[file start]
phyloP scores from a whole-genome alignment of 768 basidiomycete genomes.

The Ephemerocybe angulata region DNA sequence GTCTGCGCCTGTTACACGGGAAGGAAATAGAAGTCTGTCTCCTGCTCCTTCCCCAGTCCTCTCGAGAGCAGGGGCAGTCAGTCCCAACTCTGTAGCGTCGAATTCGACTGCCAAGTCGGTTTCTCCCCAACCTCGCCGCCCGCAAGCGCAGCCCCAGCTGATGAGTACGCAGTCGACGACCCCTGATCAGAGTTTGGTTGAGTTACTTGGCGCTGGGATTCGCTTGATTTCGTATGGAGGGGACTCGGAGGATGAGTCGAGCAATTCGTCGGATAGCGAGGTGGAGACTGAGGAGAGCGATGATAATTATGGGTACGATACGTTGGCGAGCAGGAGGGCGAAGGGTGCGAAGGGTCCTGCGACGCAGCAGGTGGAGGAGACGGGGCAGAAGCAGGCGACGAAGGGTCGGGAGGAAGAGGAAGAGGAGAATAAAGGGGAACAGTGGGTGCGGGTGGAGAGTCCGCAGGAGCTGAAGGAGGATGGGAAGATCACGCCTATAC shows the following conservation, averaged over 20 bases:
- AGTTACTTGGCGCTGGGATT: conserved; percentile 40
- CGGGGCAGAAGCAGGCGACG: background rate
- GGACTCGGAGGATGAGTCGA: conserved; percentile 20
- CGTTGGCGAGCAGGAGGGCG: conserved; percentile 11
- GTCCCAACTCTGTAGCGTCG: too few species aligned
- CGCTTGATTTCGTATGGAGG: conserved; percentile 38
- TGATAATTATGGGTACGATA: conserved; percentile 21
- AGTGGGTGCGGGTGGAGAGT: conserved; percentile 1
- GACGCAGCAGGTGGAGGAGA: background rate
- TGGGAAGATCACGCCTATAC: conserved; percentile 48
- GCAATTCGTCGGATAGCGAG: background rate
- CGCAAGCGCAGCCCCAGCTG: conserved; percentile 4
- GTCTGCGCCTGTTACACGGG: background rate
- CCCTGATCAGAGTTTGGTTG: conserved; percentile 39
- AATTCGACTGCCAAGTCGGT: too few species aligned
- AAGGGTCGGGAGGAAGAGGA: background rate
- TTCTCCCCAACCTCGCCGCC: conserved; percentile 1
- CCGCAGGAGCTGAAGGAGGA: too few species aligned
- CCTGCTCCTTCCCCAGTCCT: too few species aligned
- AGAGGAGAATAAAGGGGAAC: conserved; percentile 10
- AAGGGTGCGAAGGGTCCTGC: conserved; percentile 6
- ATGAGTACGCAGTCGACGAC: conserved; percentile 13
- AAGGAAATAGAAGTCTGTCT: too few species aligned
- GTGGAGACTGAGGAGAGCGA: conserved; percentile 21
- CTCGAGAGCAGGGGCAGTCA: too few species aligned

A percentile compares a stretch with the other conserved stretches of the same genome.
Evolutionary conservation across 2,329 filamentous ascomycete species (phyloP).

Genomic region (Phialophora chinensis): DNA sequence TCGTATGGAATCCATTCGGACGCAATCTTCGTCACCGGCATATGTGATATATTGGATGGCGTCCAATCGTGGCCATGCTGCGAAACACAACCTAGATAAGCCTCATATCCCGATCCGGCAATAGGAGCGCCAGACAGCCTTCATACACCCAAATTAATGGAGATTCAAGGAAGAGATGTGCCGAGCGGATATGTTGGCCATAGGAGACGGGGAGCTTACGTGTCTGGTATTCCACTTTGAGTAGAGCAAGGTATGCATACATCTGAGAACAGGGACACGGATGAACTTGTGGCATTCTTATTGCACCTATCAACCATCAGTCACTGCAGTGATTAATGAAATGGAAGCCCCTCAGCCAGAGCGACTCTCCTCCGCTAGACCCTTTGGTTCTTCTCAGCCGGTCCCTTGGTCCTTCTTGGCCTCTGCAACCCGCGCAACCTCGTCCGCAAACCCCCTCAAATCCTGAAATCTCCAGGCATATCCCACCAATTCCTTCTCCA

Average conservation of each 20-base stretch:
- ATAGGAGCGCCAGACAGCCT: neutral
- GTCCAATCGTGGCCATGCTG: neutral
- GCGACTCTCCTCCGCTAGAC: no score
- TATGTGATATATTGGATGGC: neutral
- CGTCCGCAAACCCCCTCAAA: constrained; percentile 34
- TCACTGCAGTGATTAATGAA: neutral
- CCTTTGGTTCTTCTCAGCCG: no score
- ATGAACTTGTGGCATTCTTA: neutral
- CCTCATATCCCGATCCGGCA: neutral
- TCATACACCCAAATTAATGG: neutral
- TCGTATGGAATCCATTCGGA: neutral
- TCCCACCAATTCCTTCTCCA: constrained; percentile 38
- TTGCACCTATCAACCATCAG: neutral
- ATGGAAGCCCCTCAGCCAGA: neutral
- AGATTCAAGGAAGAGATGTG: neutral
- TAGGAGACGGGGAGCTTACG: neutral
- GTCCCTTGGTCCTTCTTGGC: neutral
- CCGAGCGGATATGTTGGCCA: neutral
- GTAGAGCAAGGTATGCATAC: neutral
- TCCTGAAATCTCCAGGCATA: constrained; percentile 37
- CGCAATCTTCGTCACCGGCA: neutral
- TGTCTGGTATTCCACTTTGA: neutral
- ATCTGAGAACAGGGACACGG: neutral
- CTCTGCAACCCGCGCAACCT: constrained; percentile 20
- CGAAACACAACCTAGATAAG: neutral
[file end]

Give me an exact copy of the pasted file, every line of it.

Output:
phyloP scores from a whole-genome alignment of 768 basidiomycete genomes.

The Ephemerocybe angulata region DNA sequence GTCTGCGCCTGTTACACGGGAAGGAAATAGAAGTCTGTCTCCTGCTCCTTCCCCAGTCCTCTCGAGAGCAGGGGCAGTCAGTCCCAACTCTGTAGCGTCGAATTCGACTGCCAAGTCGGTTTCTCCCCAACCTCGCCGCCCGCAAGCGCAGCCCCAGCTGATGAGTACGCAGTCGACGACCCCTGATCAGAGTTTGGTTGAGTTACTTGGCGCTGGGATTCGCTTGATTTCGTATGGAGGGGACTCGGAGGATGAGTCGAGCAATTCGTCGGATAGCGAGGTGGAGACTGAGGAGAGCGATGATAATTATGGGTACGATACGTTGGCGAGCAGGAGGGCGAAGGGTGCGAAGGGTCCTGCGACGCAGCAGGTGGAGGAGACGGGGCAGAAGCAGGCGACGAAGGGTCGGGAGGAAGAGGAAGAGGAGAATAAAGGGGAACAGTGGGTGCGGGTGGAGAGTCCGCAGGAGCTGAAGGAGGATGGGAAGATCACGCCTATAC shows the following conservation, averaged over 20 bases:
- AGTTACTTGGCGCTGGGATT: conserved; percentile 40
- CGGGGCAGAAGCAGGCGACG: background rate
- GGACTCGGAGGATGAGTCGA: conserved; percentile 20
- CGTTGGCGAGCAGGAGGGCG: conserved; percentile 11
- GTCCCAACTCTGTAGCGTCG: too few species aligned
- CGCTTGATTTCGTATGGAGG: conserved; percentile 38
- TGATAATTATGGGTACGATA: conserved; percentile 21
- AGTGGGTGCGGGTGGAGAGT: conserved; percentile 1
- GACGCAGCAGGTGGAGGAGA: background rate
- TGGGAAGATCACGCCTATAC: conserved; percentile 48
- GCAATTCGTCGGATAGCGAG: background rate
- CGCAAGCGCAGCCCCAGCTG: conserved; percentile 4
- GTCTGCGCCTGTTACACGGG: background rate
- CCCTGATCAGAGTTTGGTTG: conserved; percentile 39
- AATTCGACTGCCAAGTCGGT: too few species aligned
- AAGGGTCGGGAGGAAGAGGA: background rate
- TTCTCCCCAACCTCGCCGCC: conserved; percentile 1
- CCGCAGGAGCTGAAGGAGGA: too few species aligned
- CCTGCTCCTTCCCCAGTCCT: too few species aligned
- AGAGGAGAATAAAGGGGAAC: conserved; percentile 10
- AAGGGTGCGAAGGGTCCTGC: conserved; percentile 6
- ATGAGTACGCAGTCGACGAC: conserved; percentile 13
- AAGGAAATAGAAGTCTGTCT: too few species aligned
- GTGGAGACTGAGGAGAGCGA: conserved; percentile 21
- CTCGAGAGCAGGGGCAGTCA: too few species aligned

A percentile compares a stretch with the other conserved stretches of the same genome.
Evolutionary conservation across 2,329 filamentous ascomycete species (phyloP).

Genomic region (Phialophora chinensis): DNA sequence TCGTATGGAATCCATTCGGACGCAATCTTCGTCACCGGCATATGTGATATATTGGATGGCGTCCAATCGTGGCCATGCTGCGAAACACAACCTAGATAAGCCTCATATCCCGATCCGGCAATAGGAGCGCCAGACAGCCTTCATACACCCAAATTAATGGAGATTCAAGGAAGAGATGTGCCGAGCGGATATGTTGGCCATAGGAGACGGGGAGCTTACGTGTCTGGTATTCCACTTTGAGTAGAGCAAGGTATGCATACATCTGAGAACAGGGACACGGATGAACTTGTGGCATTCTTATTGCACCTATCAACCATCAGTCACTGCAGTGATTAATGAAATGGAAGCCCCTCAGCCAGAGCGACTCTCCTCCGCTAGACCCTTTGGTTCTTCTCAGCCGGTCCCTTGGTCCTTCTTGGCCTCTGCAACCCGCGCAACCTCGTCCGCAAACCCCCTCAAATCCTGAAATCTCCAGGCATATCCCACCAATTCCTTCTCCA

Average conservation of each 20-base stretch:
- ATAGGAGCGCCAGACAGCCT: neutral
- GTCCAATCGTGGCCATGCTG: neutral
- GCGACTCTCCTCCGCTAGAC: no score
- TATGTGATATATTGGATGGC: neutral
- CGTCCGCAAACCCCCTCAAA: constrained; percentile 34
- TCACTGCAGTGATTAATGAA: neutral
- CCTTTGGTTCTTCTCAGCCG: no score
- ATGAACTTGTGGCATTCTTA: neutral
- CCTCATATCCCGATCCGGCA: neutral
- TCATACACCCAAATTAATGG: neutral
- TCGTATGGAATCCATTCGGA: neutral
- TCCCACCAATTCCTTCTCCA: constrained; percentile 38
- TTGCACCTATCAACCATCAG: neutral
- ATGGAAGCCCCTCAGCCAGA: neutral
- AGATTCAAGGAAGAGATGTG: neutral
- TAGGAGACGGGGAGCTTACG: neutral
- GTCCCTTGGTCCTTCTTGGC: neutral
- CCGAGCGGATATGTTGGCCA: neutral
- GTAGAGCAAGGTATGCATAC: neutral
- TCCTGAAATCTCCAGGCATA: constrained; percentile 37
- CGCAATCTTCGTCACCGGCA: neutral
- TGTCTGGTATTCCACTTTGA: neutral
- ATCTGAGAACAGGGACACGG: neutral
- CTCTGCAACCCGCGCAACCT: constrained; percentile 20
- CGAAACACAACCTAGATAAG: neutral